Adams: There have been so many ransomware attacks, not just on private companies, but public areas like hospitals, schools. Can you give us a sense of how much these threats or attempts are increasing or decreasing? Are your efforts working?

Joyce: Year on year, ransomware is up. We really have a challenge ahead of us. I think the government and industry have gotten a lot better at responding and defending against ransomware. But the criminals are understanding there’s money to be made, so they’re innovating and improving as well.

Adams: Everything from our communication infrastructure, our water systems, sometimes even our voting machinery, it often comes down to the security of networks or computers. Where do cyberattacks fit into the overall assessment of severity of threats? I know there’s been some discussion on the international stage about whether a cyberattack committed by one state to another is equivalent to a physical military attack.

Joyce: There’s no denying that cyberattacks are significant. I think you only need to look back at the Colonial Pipeline hack in the U.S. to understand that it was a national security threat to the U.S. We had the East Coast fuel supplies damaged, impacted. I drove by gas stations without gas, and I drove by gas stations with huge lines for the places that did have gasoline. When you start to impact the critical infrastructure of a country, there’s no doubt that it’s a national security issue.

Adams: I guess a lot of us growing up, when we’re learning about national security, or even in school, what the military does, what an attack looks like — how does that framing and paradigm need to shift in the country today?

Joyce: This is one of the reasons I think the U.S. government is putting so much emphasis and effort into the problem. As an issue becomes a national security challenge, it becomes a policy challenge, it becomes a resource challenge, it’s certainly a law enforcement challenge. And there’s no one tool that’s going to solve this. But at the top levels of government, there’s focus and resources going into the problem because of the recognition of how much impact this is having on just ordinary citizens all the way up through our businesses and then to the security of our nation.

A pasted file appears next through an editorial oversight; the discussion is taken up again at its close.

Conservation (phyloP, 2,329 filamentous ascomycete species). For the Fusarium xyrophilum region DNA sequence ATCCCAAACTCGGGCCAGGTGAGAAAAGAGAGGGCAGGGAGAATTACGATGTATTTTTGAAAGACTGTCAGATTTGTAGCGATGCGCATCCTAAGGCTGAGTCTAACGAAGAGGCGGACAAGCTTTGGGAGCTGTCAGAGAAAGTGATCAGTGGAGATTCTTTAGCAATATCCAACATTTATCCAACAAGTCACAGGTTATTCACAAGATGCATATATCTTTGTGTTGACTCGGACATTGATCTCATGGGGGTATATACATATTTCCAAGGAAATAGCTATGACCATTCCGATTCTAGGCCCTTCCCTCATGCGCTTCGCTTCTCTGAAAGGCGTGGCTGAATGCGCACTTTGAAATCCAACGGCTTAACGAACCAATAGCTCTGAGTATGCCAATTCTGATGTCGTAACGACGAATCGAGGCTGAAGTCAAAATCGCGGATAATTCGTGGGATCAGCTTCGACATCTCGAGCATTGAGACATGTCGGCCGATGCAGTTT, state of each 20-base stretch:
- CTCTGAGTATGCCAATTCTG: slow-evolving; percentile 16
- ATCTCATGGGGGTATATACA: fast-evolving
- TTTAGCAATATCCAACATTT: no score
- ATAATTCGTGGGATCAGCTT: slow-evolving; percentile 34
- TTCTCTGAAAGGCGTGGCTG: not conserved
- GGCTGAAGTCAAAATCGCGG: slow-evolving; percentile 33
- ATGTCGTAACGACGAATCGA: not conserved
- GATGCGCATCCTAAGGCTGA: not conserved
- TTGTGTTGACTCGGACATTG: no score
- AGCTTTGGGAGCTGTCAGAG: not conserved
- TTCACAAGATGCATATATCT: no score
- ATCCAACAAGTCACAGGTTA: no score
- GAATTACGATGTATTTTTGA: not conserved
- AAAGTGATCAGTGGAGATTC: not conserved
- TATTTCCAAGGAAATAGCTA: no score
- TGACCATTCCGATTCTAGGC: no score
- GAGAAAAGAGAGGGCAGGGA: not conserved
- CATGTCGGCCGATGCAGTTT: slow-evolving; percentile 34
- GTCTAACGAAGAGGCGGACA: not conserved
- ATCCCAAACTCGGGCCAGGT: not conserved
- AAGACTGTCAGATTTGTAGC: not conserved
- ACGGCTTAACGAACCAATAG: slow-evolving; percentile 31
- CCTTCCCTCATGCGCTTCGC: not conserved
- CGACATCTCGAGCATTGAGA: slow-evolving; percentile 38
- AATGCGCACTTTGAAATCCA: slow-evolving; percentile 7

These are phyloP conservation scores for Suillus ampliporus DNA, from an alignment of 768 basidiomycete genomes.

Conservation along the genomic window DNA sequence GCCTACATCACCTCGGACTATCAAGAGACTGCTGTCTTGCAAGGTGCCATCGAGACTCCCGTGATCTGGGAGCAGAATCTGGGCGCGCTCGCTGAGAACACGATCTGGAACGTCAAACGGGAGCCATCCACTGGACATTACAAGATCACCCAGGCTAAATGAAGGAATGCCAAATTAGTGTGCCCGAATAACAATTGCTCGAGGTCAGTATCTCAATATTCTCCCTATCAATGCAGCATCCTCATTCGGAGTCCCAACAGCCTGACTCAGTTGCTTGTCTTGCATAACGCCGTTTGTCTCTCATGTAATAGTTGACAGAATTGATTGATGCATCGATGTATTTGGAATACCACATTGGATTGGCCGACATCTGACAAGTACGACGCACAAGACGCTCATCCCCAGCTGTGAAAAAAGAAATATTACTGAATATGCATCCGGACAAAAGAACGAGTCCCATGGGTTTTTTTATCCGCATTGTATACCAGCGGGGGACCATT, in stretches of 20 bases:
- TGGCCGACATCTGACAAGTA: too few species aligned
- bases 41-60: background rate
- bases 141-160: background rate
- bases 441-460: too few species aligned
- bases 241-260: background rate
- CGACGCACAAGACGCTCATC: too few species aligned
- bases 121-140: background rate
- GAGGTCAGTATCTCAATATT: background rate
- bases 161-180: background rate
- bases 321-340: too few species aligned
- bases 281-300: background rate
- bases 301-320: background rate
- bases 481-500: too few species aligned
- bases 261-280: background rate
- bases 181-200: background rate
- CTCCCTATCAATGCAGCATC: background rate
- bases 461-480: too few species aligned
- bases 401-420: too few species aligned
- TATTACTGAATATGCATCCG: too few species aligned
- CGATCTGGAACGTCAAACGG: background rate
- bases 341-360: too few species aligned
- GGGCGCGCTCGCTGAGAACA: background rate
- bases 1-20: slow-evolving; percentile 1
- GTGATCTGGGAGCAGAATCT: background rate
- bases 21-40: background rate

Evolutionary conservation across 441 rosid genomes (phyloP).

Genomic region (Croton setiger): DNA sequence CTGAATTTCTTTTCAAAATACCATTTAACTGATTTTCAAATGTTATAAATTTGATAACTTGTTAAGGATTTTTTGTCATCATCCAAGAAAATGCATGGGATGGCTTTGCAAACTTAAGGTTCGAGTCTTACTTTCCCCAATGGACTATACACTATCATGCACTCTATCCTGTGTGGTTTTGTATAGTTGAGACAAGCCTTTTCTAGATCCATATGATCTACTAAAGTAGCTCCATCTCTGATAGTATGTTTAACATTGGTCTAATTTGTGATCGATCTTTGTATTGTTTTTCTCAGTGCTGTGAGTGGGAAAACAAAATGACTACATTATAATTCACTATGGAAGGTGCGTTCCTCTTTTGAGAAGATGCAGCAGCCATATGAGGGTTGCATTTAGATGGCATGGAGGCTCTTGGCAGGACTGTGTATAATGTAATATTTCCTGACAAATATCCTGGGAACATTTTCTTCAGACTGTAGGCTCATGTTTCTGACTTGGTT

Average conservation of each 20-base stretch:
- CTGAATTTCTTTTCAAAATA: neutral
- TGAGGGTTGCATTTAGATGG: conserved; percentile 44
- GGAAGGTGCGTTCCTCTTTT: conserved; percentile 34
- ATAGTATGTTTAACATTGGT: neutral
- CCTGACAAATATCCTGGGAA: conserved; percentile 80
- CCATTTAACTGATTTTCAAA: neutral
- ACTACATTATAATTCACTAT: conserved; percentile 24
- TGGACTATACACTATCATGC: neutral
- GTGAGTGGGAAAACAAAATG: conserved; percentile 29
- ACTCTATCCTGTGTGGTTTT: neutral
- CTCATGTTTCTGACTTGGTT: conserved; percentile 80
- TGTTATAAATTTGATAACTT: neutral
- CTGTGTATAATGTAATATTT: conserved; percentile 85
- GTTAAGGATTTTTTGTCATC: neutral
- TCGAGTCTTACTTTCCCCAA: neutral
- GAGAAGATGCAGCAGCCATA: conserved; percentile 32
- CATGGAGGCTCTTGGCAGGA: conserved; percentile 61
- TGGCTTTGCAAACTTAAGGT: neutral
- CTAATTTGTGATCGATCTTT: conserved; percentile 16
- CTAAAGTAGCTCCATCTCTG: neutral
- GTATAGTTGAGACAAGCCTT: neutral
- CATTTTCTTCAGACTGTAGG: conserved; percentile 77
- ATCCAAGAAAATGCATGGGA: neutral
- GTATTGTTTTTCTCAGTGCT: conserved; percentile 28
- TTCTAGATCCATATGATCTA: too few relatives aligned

Adams: We’re coming up on a government funding deadline, as we often do this time of year. How might any suspension of government funding affect your operations?

Joyce: So the good news is for national security issues, we work whether there’s government funding or not. We’ve, in the past, always been back-compensated by Congress. They do a great job at recognizing that folks on the front lines in these types of matters need to be here, and we can’t shut down if there’s a lack of funding, so we’ll be on the watch.

Adams: What role do regular people, especially those not working for government intelligence agencies, have to play in this brave new world of our cybersecurity landscape?

Joyce: So I think the average citizen has to recognize that they can be a vector into their businesses. Protecting yourself should start with doing the basics: You should be updating the software on your phone and your computer, you should understand the importance of having a strong password. And when you choose a password, don’t reuse that password across multiple sites. Because what we find are these criminal actors, sometimes even the nation-state actors, they can go through our accounts into those things that matter for business and government.

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The team

Daniel Shin Daniel Shin
Jesus Alvarado Assistant Producer